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The real Ronny Jackson scandal

Navy Rear Adm. Dr. Ronny Jackson Speaks To Media During White House Press Briefing On President's Recent Medical Exam Alex Wong/Getty Images

Dr. Ronny Jackson’s nomination to lead the Department of Veterans Affairs has come under fire, with new allegations that the White House physician drank on the job and improperly prescribed pills to White House staff.

The New York Times reported earlier today that Jackson, who also served under Presidents Obama and George W. Bush, had previously “distributed Ambien, a prescription sleep aid, which is not a narcotic, to White House staff and members of the news media flying on long overseas trips, as well as Provigil, a prescription drug for promoting wakefulness.”

And Democratic Senate aides shared with the Times one account of an incident when Jackson allegedly got drunk while on the job: “On one trip during Barack Obama’s presidency, White House staff needed to reach Dr. Jackson for medical reasons and found him passed out in his hotel room after a night of drinking.”

This is, quite obviously, not the type of résumé you’d want to put forward for any medical job — especially not one in the president’s Cabinet.

But I want to expand a bit on a point that Matt Yglesias made earlier today at Vox: All this scandal swirling around Johnson masks how unqualified he is to run the country’s largest hospital system. Here’s Matt:

The VA employs around 375,000 people with a budget surpassing $185 billion. Only the Defense Department is a bigger US government agency.

Jackson was a successful combat surgeon who oversaw a few dozen staffers at the peak of his wartime service and now supervises a small staff of about 70 people in the White House medical office. He appears to struggle with the (modest) management aspects of the job but has succeeded nonetheless due to his strong personal rapport with a series of presidents. Trump likes him, in particular, because of his virtuoso press conference defending Trump’s health (including a height and weight estimate that registered him as officially non-obese), but this has nothing to do with the VA’s work.

Even if the charges against Jackson are entirely false, “wasn’t drunk on the job” and “the president likes him” is not an appropriate bar for an important substantive position that requires considerable management skill and subject matter expertise.

As Matt points out, Veterans Affairs is a huge federal bureaucracy. The last person confirmed to this position was David Shulkin, who stepped down from the position in March. Before Shulkin came into office, he held C-suite-level positions in three hospital systems, including working as president of Beth Israel Medical Center, a major hospital in New York City.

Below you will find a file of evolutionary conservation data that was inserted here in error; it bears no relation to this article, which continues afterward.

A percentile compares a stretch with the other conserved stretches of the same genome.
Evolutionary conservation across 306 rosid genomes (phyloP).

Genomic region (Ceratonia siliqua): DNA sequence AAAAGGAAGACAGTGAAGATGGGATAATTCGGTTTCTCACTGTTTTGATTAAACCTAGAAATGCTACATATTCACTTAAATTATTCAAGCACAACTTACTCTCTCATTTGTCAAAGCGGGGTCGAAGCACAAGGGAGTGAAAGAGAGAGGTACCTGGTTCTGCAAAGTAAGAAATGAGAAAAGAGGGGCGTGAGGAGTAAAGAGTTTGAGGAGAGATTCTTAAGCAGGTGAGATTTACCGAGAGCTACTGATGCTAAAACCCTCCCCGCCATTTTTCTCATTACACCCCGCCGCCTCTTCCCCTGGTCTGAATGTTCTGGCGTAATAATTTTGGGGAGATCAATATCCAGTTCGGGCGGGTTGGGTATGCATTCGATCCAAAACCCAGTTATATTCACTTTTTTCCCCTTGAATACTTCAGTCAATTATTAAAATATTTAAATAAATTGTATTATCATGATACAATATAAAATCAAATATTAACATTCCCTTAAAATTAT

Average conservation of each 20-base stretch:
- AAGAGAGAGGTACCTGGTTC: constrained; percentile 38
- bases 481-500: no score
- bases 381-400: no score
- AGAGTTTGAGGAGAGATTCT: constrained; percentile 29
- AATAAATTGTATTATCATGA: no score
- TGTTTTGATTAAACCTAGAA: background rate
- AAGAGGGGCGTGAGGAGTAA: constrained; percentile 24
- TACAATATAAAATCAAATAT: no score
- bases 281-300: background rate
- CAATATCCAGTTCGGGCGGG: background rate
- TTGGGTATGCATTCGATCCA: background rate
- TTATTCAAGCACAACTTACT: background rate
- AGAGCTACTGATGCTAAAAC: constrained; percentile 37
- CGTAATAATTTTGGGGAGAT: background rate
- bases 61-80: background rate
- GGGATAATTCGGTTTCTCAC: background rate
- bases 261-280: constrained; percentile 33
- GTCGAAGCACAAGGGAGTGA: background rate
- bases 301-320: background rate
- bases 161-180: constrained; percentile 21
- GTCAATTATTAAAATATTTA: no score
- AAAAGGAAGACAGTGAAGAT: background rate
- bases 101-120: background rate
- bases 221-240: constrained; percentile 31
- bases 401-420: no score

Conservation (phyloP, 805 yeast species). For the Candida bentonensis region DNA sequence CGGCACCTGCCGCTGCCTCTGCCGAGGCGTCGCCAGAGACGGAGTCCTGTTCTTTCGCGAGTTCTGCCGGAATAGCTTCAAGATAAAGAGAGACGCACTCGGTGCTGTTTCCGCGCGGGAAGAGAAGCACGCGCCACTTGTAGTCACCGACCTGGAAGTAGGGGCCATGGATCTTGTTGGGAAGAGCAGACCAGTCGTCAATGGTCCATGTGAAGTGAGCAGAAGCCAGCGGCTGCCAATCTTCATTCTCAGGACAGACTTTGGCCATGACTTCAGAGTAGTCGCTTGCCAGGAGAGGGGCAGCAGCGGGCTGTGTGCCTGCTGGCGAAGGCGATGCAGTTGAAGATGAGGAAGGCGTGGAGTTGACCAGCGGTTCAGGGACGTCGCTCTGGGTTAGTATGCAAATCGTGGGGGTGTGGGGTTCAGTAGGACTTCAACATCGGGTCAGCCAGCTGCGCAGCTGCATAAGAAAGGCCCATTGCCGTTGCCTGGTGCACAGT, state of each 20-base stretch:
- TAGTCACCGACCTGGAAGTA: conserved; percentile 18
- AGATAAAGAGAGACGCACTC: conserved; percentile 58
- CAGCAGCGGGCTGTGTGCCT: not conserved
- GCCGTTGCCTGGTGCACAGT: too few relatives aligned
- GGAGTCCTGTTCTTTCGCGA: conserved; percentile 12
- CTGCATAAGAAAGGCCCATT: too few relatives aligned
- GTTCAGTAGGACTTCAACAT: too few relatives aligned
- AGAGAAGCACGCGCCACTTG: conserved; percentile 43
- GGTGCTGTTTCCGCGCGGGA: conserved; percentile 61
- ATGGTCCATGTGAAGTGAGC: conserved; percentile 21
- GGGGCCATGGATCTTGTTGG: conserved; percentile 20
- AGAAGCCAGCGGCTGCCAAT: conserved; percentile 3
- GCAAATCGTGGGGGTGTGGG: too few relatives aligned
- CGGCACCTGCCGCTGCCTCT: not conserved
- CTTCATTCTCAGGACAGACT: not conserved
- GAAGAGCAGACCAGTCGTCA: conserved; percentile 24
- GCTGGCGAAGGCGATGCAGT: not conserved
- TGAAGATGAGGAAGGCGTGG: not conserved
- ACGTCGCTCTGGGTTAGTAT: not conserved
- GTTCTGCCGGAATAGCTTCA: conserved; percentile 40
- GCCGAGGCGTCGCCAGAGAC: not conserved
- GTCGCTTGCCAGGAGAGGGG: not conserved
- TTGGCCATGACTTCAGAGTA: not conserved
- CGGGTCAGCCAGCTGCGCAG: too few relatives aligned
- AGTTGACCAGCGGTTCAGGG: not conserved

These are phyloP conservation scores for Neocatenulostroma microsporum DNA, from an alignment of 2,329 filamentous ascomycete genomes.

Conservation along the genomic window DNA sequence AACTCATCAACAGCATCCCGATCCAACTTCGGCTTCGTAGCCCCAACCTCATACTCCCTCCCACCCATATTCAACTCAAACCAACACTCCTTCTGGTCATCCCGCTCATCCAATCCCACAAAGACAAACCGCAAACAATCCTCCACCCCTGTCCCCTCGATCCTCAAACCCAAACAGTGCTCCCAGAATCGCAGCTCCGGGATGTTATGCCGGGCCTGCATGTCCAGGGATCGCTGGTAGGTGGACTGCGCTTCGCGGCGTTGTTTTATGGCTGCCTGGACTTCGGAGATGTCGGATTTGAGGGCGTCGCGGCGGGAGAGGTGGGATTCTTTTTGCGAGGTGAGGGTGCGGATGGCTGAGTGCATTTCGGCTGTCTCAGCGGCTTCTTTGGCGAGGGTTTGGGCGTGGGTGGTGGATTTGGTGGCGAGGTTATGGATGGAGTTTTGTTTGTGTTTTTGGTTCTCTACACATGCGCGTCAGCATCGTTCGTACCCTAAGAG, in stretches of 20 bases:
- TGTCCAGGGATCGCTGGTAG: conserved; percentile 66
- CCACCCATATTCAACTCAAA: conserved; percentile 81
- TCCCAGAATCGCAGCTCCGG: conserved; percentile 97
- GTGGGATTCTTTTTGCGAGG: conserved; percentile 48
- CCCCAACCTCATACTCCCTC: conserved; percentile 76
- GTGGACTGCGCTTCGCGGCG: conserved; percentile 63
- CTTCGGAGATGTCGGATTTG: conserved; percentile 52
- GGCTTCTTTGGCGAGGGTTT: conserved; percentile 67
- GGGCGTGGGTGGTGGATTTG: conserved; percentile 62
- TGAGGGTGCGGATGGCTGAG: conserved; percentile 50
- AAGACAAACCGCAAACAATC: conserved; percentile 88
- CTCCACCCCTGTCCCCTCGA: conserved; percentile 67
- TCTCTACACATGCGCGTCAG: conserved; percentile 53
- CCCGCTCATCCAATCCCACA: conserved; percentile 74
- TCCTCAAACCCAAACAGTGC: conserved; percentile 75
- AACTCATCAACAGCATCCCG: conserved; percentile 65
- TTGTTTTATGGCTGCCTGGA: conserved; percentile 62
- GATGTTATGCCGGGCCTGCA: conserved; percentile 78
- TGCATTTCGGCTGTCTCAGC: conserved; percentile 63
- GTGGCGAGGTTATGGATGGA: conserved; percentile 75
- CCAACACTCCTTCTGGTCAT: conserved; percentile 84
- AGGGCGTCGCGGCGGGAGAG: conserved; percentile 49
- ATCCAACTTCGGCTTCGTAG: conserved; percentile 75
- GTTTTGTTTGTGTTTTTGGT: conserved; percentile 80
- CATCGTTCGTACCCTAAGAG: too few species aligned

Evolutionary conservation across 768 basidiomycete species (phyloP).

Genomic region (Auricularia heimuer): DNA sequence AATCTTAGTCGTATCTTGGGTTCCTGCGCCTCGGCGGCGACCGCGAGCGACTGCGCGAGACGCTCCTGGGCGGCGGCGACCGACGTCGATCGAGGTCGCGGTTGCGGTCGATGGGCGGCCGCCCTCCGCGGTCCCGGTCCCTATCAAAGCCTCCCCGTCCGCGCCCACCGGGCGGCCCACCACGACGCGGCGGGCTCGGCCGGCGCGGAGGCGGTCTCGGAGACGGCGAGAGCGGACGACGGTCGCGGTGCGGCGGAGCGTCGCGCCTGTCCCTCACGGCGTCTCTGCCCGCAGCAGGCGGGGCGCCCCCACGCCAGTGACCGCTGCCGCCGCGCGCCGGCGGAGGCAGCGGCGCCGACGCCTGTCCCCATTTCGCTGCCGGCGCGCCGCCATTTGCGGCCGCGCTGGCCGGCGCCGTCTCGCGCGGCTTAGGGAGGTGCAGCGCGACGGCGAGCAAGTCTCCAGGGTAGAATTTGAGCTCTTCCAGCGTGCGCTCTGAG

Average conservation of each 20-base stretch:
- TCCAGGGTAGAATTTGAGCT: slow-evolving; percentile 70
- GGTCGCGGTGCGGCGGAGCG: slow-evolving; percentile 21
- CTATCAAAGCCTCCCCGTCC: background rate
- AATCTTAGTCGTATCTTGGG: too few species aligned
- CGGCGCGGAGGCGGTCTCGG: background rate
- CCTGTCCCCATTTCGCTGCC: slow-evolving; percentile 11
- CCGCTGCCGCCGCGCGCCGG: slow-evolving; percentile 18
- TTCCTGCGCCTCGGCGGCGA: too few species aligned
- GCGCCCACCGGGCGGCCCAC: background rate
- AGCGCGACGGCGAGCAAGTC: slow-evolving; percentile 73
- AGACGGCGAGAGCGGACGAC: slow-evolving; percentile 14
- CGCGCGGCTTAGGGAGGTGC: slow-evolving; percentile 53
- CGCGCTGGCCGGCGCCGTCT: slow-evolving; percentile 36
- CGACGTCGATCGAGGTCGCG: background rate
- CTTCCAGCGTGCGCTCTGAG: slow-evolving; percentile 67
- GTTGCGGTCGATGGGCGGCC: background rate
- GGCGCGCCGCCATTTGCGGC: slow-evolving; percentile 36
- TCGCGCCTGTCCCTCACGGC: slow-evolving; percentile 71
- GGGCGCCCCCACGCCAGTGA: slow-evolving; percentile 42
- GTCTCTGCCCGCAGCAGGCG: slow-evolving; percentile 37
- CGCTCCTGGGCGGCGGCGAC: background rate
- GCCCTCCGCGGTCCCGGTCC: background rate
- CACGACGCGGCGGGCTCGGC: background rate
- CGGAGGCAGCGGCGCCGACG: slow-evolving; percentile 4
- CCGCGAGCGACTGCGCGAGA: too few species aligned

Others have come from different parts of the health care system, like Robert McDonald, who served under President Obama and previously ran Procter & Gamble, a company with 95,000 employees.

And still others have come from inside the department, serving, for example, as a deputy administrator before stepping into the top role.

This type of experience is primarily important in running the country’s largest health care system. But even beyond that, whatever happens at the VA can ripple out to the rest of the American health care system.

VA hospitals are big enough to help popularize certain policy approaches and steer other hospitals in similar directions.

A good example of this is the role Veterans Affairs appears to have played in the opioid epidemic, by encouraging doctors to more aggressively question patients about their pain levels at each visit.

In 1999, the VA was one of the first health care systems to start considering pain the “fifth vital sign,” after blood pressure, temperature, respiration rate, and pulse.

Doctors who trained around that time remember hearing that they too should treat pain as a vital sign — after all, the country’s largest health care system had decided this was a good policy to implement.

Looking back, experts I’ve interviewed now worry that this “pain as a vital sign” movement may have only exacerbated the opioid epidemic. It seemed well-intentioned at the time, but it didn’t actually seem to improve pain treatment among veterans. It did, though, appear to increase opioid prescribing — once doctors asked patients about pain, after all, they felt like they needed to offer some sort of solution.

This is one example of Veterans Affairs being a large enough health care system to guide the rest of American hospitals. If it plants a flag and implements a new policy, it doesn’t do so in a vacuum; other health systems take note when the largest one starts doing something differently.

This all means that the future of Veterans Affairs is not just about one large health care system — it’s about the rest of the American health care system too.

This story appears in VoxCare, a newsletter from Vox on the latest twists and turns in America’s health care debate. Sign up to get VoxCare in your inbox along with more health care stats and news.

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